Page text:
Secondly, on a difficult and more delicate area, what happened within the university to allow this systematic approach to reporting to lead to such a devastating consequence for the university itself? Apparently the figures became known to the vice-chancellor and the university’s governing body some time last year. In December, the governing body discussed redundancies but, bizarrely, the unions were not informed of the possible redundancies until two months later. A question mark therefore hangs over the management style of the former vice-chancellor and the flow of information. May we please have an independent inquiry to which unions, staff and many others can give evidence so that we can establish the truth?

The vice-chancellor subsequently tendered his resignation, but he will remain on the university’s payroll for a further six months. He therefore remains an employee of the university, albeit not in office, while a further vice-chancellor has been appointed.

Dr. Gibson: Will my hon. Friend communicate to the Chamber what the vice-chancellor’s salary might be—vice-chancellors are known to be shelling it in?

Jeremy Corbyn: I do not know what Brian Roper’s salary is. I believe that the figure is known, but all I know is that it has many noughts after the first figure—I think that there are at least six digits. Others might be able to help.

Ms Abbott: My hon. Friend might wish to know that, as I understand it, Mr. Roper’s salary is in the vicinity of £150,000, although I do not care to speculate about his expenses.

Jeremy Corbyn: I do not want this debate to turn into speculation about Brian Roper’s salary.

Ms Abbott: Why not?

Jeremy Corbyn: Because, although it is important and interesting, I am far more concerned about the loss of 550 jobs and 5,000 students potentially losing the opportunity for a university education.

Mr. Iain Duncan Smith (Chingford and Woodford Green) (Con): I congratulate the hon. Gentleman on securing this debate. Last week, I attempted to bring together both sides in my office to try to figure out whether there was any common ground. Sadly, the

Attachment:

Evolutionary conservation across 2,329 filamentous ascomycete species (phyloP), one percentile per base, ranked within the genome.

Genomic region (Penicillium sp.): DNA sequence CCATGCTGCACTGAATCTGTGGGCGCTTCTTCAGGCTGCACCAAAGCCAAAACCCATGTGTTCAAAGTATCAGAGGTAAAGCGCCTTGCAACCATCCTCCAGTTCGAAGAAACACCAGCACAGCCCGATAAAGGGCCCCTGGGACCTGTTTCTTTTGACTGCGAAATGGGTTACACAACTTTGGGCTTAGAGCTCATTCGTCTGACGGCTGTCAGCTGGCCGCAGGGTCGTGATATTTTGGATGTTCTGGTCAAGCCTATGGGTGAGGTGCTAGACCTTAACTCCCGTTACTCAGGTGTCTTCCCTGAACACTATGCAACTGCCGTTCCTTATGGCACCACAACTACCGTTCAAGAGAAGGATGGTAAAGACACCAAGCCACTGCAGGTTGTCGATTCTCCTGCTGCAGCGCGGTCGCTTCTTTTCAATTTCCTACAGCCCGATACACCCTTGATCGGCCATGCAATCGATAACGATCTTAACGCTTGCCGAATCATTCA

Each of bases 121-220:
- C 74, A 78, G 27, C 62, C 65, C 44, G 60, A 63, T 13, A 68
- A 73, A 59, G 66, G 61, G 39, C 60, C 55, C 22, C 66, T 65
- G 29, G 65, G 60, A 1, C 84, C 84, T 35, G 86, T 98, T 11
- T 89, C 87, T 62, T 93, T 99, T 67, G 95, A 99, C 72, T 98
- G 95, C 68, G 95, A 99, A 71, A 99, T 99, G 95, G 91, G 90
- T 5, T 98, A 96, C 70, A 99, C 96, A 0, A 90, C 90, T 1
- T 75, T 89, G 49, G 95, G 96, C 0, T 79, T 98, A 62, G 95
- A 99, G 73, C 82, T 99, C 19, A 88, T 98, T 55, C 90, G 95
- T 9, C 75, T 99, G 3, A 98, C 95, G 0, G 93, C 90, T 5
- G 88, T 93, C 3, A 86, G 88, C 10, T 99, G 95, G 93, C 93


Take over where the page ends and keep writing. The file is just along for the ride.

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managers refused to meet the others, so we had to have two separate meetings, which did not actually work. The point was made that we must consider not only the numbers, which he is quite right to put to the Minister, but another issue: the university has some specialities that are almost unique to it, such as cabinet-making. The only other university in the UK that offers such a course is Buckingham, which is a private university, and the people we are talking about are not the kind who will go there to get these skills. This is not just about the raw numbers, but about what happens when those numbers fall. When that happens, some of these specialities will simply disappear, which will be a major loss.

Jeremy Corbyn: That is a very fair point. Clearly, a relatively small but specialised department, such as the one to which the right hon. Gentleman refers, cannot be reduced by one third. Either it gets closed down altogether, or it is funded properly. Some departments must either be funded properly or not be there at all, because otherwise the situation is simply not viable. This degree of cuts calls into question the viability of many courses and, indeed, much of the university itself.